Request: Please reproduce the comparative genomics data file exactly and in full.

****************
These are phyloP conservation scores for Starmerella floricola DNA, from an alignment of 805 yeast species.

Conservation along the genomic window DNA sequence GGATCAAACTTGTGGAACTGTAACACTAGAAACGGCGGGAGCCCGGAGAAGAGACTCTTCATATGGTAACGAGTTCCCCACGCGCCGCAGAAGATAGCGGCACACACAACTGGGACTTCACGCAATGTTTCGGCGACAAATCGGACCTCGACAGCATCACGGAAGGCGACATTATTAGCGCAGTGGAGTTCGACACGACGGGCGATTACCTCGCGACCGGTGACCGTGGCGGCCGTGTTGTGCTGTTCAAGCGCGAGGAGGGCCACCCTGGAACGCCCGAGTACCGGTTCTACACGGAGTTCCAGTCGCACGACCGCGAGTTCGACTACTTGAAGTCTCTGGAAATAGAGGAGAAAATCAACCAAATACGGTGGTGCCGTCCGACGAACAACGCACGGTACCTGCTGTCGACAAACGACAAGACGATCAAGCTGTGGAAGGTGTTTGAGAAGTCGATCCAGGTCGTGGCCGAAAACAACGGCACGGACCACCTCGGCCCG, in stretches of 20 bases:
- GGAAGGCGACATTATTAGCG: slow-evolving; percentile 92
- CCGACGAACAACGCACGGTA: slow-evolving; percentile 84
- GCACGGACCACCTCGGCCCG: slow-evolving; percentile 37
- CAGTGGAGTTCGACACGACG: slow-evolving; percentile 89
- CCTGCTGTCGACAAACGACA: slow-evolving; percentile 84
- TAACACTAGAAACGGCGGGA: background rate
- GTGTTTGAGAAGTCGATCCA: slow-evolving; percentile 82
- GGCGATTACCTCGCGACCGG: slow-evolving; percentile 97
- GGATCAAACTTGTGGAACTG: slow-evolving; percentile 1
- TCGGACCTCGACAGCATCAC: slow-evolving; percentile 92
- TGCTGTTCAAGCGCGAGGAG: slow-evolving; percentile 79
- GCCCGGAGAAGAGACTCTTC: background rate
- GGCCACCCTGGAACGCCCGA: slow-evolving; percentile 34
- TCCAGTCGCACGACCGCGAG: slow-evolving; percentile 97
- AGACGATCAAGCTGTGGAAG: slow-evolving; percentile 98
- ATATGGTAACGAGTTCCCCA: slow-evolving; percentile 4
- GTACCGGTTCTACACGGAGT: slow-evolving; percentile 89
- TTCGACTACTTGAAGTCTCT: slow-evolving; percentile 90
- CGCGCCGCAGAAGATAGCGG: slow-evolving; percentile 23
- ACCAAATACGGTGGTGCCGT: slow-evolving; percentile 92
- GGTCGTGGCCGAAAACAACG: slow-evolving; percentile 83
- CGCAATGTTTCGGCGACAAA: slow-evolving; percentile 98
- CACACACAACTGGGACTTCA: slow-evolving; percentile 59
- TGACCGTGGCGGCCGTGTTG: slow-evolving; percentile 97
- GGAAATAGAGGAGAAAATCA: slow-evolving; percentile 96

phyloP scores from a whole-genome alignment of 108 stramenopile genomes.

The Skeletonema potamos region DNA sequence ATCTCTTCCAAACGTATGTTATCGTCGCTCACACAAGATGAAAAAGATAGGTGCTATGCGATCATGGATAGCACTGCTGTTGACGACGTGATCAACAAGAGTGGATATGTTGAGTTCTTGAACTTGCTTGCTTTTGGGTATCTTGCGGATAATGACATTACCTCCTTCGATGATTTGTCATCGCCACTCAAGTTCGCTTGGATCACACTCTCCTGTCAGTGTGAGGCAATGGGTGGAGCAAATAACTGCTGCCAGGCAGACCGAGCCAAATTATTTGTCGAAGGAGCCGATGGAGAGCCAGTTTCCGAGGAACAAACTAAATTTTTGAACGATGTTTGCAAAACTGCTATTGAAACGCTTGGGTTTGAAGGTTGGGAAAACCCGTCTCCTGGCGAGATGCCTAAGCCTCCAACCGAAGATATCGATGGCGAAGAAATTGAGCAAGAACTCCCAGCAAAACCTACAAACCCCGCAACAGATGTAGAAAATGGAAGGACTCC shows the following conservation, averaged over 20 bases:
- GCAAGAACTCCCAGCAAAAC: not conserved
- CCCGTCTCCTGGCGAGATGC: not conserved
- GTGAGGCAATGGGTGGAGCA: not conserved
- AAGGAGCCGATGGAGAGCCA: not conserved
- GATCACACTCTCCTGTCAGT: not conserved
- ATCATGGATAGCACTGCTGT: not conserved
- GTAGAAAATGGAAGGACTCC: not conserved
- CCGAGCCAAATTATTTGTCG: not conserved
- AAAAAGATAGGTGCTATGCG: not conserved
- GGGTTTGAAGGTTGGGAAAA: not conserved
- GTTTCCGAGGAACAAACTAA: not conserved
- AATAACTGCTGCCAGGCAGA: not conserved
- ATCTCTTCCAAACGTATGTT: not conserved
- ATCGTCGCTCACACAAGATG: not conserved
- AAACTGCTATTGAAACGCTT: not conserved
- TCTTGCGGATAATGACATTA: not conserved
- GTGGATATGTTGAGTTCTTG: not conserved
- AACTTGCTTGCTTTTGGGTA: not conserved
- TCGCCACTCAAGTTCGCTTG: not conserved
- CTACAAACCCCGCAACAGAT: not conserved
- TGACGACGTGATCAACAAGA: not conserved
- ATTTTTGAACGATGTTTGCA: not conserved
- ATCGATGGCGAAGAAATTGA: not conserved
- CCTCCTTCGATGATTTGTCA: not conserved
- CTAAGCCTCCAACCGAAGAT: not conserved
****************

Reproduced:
These are phyloP conservation scores for Starmerella floricola DNA, from an alignment of 805 yeast species.

Conservation along the genomic window DNA sequence GGATCAAACTTGTGGAACTGTAACACTAGAAACGGCGGGAGCCCGGAGAAGAGACTCTTCATATGGTAACGAGTTCCCCACGCGCCGCAGAAGATAGCGGCACACACAACTGGGACTTCACGCAATGTTTCGGCGACAAATCGGACCTCGACAGCATCACGGAAGGCGACATTATTAGCGCAGTGGAGTTCGACACGACGGGCGATTACCTCGCGACCGGTGACCGTGGCGGCCGTGTTGTGCTGTTCAAGCGCGAGGAGGGCCACCCTGGAACGCCCGAGTACCGGTTCTACACGGAGTTCCAGTCGCACGACCGCGAGTTCGACTACTTGAAGTCTCTGGAAATAGAGGAGAAAATCAACCAAATACGGTGGTGCCGTCCGACGAACAACGCACGGTACCTGCTGTCGACAAACGACAAGACGATCAAGCTGTGGAAGGTGTTTGAGAAGTCGATCCAGGTCGTGGCCGAAAACAACGGCACGGACCACCTCGGCCCG, in stretches of 20 bases:
- GGAAGGCGACATTATTAGCG: slow-evolving; percentile 92
- CCGACGAACAACGCACGGTA: slow-evolving; percentile 84
- GCACGGACCACCTCGGCCCG: slow-evolving; percentile 37
- CAGTGGAGTTCGACACGACG: slow-evolving; percentile 89
- CCTGCTGTCGACAAACGACA: slow-evolving; percentile 84
- TAACACTAGAAACGGCGGGA: background rate
- GTGTTTGAGAAGTCGATCCA: slow-evolving; percentile 82
- GGCGATTACCTCGCGACCGG: slow-evolving; percentile 97
- GGATCAAACTTGTGGAACTG: slow-evolving; percentile 1
- TCGGACCTCGACAGCATCAC: slow-evolving; percentile 92
- TGCTGTTCAAGCGCGAGGAG: slow-evolving; percentile 79
- GCCCGGAGAAGAGACTCTTC: background rate
- GGCCACCCTGGAACGCCCGA: slow-evolving; percentile 34
- TCCAGTCGCACGACCGCGAG: slow-evolving; percentile 97
- AGACGATCAAGCTGTGGAAG: slow-evolving; percentile 98
- ATATGGTAACGAGTTCCCCA: slow-evolving; percentile 4
- GTACCGGTTCTACACGGAGT: slow-evolving; percentile 89
- TTCGACTACTTGAAGTCTCT: slow-evolving; percentile 90
- CGCGCCGCAGAAGATAGCGG: slow-evolving; percentile 23
- ACCAAATACGGTGGTGCCGT: slow-evolving; percentile 92
- GGTCGTGGCCGAAAACAACG: slow-evolving; percentile 83
- CGCAATGTTTCGGCGACAAA: slow-evolving; percentile 98
- CACACACAACTGGGACTTCA: slow-evolving; percentile 59
- TGACCGTGGCGGCCGTGTTG: slow-evolving; percentile 97
- GGAAATAGAGGAGAAAATCA: slow-evolving; percentile 96

phyloP scores from a whole-genome alignment of 108 stramenopile genomes.

The Skeletonema potamos region DNA sequence ATCTCTTCCAAACGTATGTTATCGTCGCTCACACAAGATGAAAAAGATAGGTGCTATGCGATCATGGATAGCACTGCTGTTGACGACGTGATCAACAAGAGTGGATATGTTGAGTTCTTGAACTTGCTTGCTTTTGGGTATCTTGCGGATAATGACATTACCTCCTTCGATGATTTGTCATCGCCACTCAAGTTCGCTTGGATCACACTCTCCTGTCAGTGTGAGGCAATGGGTGGAGCAAATAACTGCTGCCAGGCAGACCGAGCCAAATTATTTGTCGAAGGAGCCGATGGAGAGCCAGTTTCCGAGGAACAAACTAAATTTTTGAACGATGTTTGCAAAACTGCTATTGAAACGCTTGGGTTTGAAGGTTGGGAAAACCCGTCTCCTGGCGAGATGCCTAAGCCTCCAACCGAAGATATCGATGGCGAAGAAATTGAGCAAGAACTCCCAGCAAAACCTACAAACCCCGCAACAGATGTAGAAAATGGAAGGACTCC shows the following conservation, averaged over 20 bases:
- GCAAGAACTCCCAGCAAAAC: not conserved
- CCCGTCTCCTGGCGAGATGC: not conserved
- GTGAGGCAATGGGTGGAGCA: not conserved
- AAGGAGCCGATGGAGAGCCA: not conserved
- GATCACACTCTCCTGTCAGT: not conserved
- ATCATGGATAGCACTGCTGT: not conserved
- GTAGAAAATGGAAGGACTCC: not conserved
- CCGAGCCAAATTATTTGTCG: not conserved
- AAAAAGATAGGTGCTATGCG: not conserved
- GGGTTTGAAGGTTGGGAAAA: not conserved
- GTTTCCGAGGAACAAACTAA: not conserved
- AATAACTGCTGCCAGGCAGA: not conserved
- ATCTCTTCCAAACGTATGTT: not conserved
- ATCGTCGCTCACACAAGATG: not conserved
- AAACTGCTATTGAAACGCTT: not conserved
- TCTTGCGGATAATGACATTA: not conserved
- GTGGATATGTTGAGTTCTTG: not conserved
- AACTTGCTTGCTTTTGGGTA: not conserved
- TCGCCACTCAAGTTCGCTTG: not conserved
- CTACAAACCCCGCAACAGAT: not conserved
- TGACGACGTGATCAACAAGA: not conserved
- ATTTTTGAACGATGTTTGCA: not conserved
- ATCGATGGCGAAGAAATTGA: not conserved
- CCTCCTTCGATGATTTGTCA: not conserved
- CTAAGCCTCCAACCGAAGAT: not conserved